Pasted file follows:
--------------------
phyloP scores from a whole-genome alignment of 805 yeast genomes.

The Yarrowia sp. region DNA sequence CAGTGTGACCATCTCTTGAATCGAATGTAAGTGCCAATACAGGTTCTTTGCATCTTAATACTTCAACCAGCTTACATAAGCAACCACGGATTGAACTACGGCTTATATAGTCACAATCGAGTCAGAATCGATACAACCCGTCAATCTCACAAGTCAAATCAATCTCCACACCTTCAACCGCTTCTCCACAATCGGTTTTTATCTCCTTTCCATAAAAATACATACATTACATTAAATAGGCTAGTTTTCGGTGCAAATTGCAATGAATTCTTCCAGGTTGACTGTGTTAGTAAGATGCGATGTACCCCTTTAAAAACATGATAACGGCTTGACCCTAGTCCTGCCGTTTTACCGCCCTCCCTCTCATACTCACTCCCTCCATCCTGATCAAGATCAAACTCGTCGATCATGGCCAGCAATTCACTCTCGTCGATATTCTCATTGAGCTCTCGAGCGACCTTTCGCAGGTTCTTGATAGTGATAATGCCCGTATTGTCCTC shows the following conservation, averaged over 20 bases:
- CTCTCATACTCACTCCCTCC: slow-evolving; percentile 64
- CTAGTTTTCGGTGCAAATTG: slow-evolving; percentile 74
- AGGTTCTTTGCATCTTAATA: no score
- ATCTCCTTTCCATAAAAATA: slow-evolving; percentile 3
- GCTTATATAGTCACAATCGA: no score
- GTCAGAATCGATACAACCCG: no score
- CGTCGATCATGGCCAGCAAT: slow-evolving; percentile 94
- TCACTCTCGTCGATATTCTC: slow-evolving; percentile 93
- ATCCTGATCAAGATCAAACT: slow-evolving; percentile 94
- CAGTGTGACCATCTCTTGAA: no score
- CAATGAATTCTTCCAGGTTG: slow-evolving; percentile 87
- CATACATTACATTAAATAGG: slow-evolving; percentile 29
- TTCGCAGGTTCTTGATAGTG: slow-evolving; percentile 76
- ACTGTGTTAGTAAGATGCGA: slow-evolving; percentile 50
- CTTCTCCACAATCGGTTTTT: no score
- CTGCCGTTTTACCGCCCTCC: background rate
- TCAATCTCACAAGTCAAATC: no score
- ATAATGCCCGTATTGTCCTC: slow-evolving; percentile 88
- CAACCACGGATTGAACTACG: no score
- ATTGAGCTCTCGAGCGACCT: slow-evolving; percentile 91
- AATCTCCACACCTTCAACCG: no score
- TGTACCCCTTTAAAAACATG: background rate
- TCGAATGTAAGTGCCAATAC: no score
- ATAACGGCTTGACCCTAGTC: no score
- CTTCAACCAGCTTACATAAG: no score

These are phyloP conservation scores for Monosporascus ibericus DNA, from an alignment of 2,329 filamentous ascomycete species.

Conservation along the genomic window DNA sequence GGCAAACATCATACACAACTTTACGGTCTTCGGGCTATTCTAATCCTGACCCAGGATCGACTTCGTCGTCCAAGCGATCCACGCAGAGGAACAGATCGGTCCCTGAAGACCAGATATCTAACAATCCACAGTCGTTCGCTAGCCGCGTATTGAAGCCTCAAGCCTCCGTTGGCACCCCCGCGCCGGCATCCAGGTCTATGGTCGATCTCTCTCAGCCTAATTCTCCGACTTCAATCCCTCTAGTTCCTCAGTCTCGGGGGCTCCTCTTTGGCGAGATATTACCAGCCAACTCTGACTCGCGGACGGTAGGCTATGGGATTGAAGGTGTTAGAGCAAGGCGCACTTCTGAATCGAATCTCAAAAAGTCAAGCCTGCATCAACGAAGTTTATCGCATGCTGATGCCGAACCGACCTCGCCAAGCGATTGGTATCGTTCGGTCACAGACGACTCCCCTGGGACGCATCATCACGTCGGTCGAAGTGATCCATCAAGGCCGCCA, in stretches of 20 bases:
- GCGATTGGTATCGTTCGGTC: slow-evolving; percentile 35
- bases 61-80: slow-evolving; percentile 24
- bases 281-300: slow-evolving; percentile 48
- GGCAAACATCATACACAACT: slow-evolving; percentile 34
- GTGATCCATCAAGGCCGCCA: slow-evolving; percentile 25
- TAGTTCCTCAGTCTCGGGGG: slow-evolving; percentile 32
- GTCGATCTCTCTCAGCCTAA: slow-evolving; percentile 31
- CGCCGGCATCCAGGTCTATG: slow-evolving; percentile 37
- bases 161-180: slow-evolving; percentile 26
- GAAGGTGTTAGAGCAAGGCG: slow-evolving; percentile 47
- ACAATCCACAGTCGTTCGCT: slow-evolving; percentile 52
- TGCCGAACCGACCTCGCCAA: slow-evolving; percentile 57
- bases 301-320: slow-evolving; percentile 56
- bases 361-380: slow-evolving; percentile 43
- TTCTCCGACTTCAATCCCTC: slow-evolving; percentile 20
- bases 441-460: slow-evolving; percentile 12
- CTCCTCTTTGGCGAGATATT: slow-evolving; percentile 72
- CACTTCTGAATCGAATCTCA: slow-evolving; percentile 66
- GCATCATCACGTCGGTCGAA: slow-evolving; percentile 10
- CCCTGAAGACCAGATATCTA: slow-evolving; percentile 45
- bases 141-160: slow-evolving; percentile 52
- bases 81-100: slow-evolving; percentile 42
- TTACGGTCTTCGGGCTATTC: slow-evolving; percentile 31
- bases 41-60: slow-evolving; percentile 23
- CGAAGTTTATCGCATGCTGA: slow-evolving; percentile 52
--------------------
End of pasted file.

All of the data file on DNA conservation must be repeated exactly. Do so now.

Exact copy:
phyloP scores from a whole-genome alignment of 805 yeast genomes.

The Yarrowia sp. region DNA sequence CAGTGTGACCATCTCTTGAATCGAATGTAAGTGCCAATACAGGTTCTTTGCATCTTAATACTTCAACCAGCTTACATAAGCAACCACGGATTGAACTACGGCTTATATAGTCACAATCGAGTCAGAATCGATACAACCCGTCAATCTCACAAGTCAAATCAATCTCCACACCTTCAACCGCTTCTCCACAATCGGTTTTTATCTCCTTTCCATAAAAATACATACATTACATTAAATAGGCTAGTTTTCGGTGCAAATTGCAATGAATTCTTCCAGGTTGACTGTGTTAGTAAGATGCGATGTACCCCTTTAAAAACATGATAACGGCTTGACCCTAGTCCTGCCGTTTTACCGCCCTCCCTCTCATACTCACTCCCTCCATCCTGATCAAGATCAAACTCGTCGATCATGGCCAGCAATTCACTCTCGTCGATATTCTCATTGAGCTCTCGAGCGACCTTTCGCAGGTTCTTGATAGTGATAATGCCCGTATTGTCCTC shows the following conservation, averaged over 20 bases:
- CTCTCATACTCACTCCCTCC: slow-evolving; percentile 64
- CTAGTTTTCGGTGCAAATTG: slow-evolving; percentile 74
- AGGTTCTTTGCATCTTAATA: no score
- ATCTCCTTTCCATAAAAATA: slow-evolving; percentile 3
- GCTTATATAGTCACAATCGA: no score
- GTCAGAATCGATACAACCCG: no score
- CGTCGATCATGGCCAGCAAT: slow-evolving; percentile 94
- TCACTCTCGTCGATATTCTC: slow-evolving; percentile 93
- ATCCTGATCAAGATCAAACT: slow-evolving; percentile 94
- CAGTGTGACCATCTCTTGAA: no score
- CAATGAATTCTTCCAGGTTG: slow-evolving; percentile 87
- CATACATTACATTAAATAGG: slow-evolving; percentile 29
- TTCGCAGGTTCTTGATAGTG: slow-evolving; percentile 76
- ACTGTGTTAGTAAGATGCGA: slow-evolving; percentile 50
- CTTCTCCACAATCGGTTTTT: no score
- CTGCCGTTTTACCGCCCTCC: background rate
- TCAATCTCACAAGTCAAATC: no score
- ATAATGCCCGTATTGTCCTC: slow-evolving; percentile 88
- CAACCACGGATTGAACTACG: no score
- ATTGAGCTCTCGAGCGACCT: slow-evolving; percentile 91
- AATCTCCACACCTTCAACCG: no score
- TGTACCCCTTTAAAAACATG: background rate
- TCGAATGTAAGTGCCAATAC: no score
- ATAACGGCTTGACCCTAGTC: no score
- CTTCAACCAGCTTACATAAG: no score

These are phyloP conservation scores for Monosporascus ibericus DNA, from an alignment of 2,329 filamentous ascomycete species.

Conservation along the genomic window DNA sequence GGCAAACATCATACACAACTTTACGGTCTTCGGGCTATTCTAATCCTGACCCAGGATCGACTTCGTCGTCCAAGCGATCCACGCAGAGGAACAGATCGGTCCCTGAAGACCAGATATCTAACAATCCACAGTCGTTCGCTAGCCGCGTATTGAAGCCTCAAGCCTCCGTTGGCACCCCCGCGCCGGCATCCAGGTCTATGGTCGATCTCTCTCAGCCTAATTCTCCGACTTCAATCCCTCTAGTTCCTCAGTCTCGGGGGCTCCTCTTTGGCGAGATATTACCAGCCAACTCTGACTCGCGGACGGTAGGCTATGGGATTGAAGGTGTTAGAGCAAGGCGCACTTCTGAATCGAATCTCAAAAAGTCAAGCCTGCATCAACGAAGTTTATCGCATGCTGATGCCGAACCGACCTCGCCAAGCGATTGGTATCGTTCGGTCACAGACGACTCCCCTGGGACGCATCATCACGTCGGTCGAAGTGATCCATCAAGGCCGCCA, in stretches of 20 bases:
- GCGATTGGTATCGTTCGGTC: slow-evolving; percentile 35
- bases 61-80: slow-evolving; percentile 24
- bases 281-300: slow-evolving; percentile 48
- GGCAAACATCATACACAACT: slow-evolving; percentile 34
- GTGATCCATCAAGGCCGCCA: slow-evolving; percentile 25
- TAGTTCCTCAGTCTCGGGGG: slow-evolving; percentile 32
- GTCGATCTCTCTCAGCCTAA: slow-evolving; percentile 31
- CGCCGGCATCCAGGTCTATG: slow-evolving; percentile 37
- bases 161-180: slow-evolving; percentile 26
- GAAGGTGTTAGAGCAAGGCG: slow-evolving; percentile 47
- ACAATCCACAGTCGTTCGCT: slow-evolving; percentile 52
- TGCCGAACCGACCTCGCCAA: slow-evolving; percentile 57
- bases 301-320: slow-evolving; percentile 56
- bases 361-380: slow-evolving; percentile 43
- TTCTCCGACTTCAATCCCTC: slow-evolving; percentile 20
- bases 441-460: slow-evolving; percentile 12
- CTCCTCTTTGGCGAGATATT: slow-evolving; percentile 72
- CACTTCTGAATCGAATCTCA: slow-evolving; percentile 66
- GCATCATCACGTCGGTCGAA: slow-evolving; percentile 10
- CCCTGAAGACCAGATATCTA: slow-evolving; percentile 45
- bases 141-160: slow-evolving; percentile 52
- bases 81-100: slow-evolving; percentile 42
- TTACGGTCTTCGGGCTATTC: slow-evolving; percentile 31
- bases 41-60: slow-evolving; percentile 23
- CGAAGTTTATCGCATGCTGA: slow-evolving; percentile 52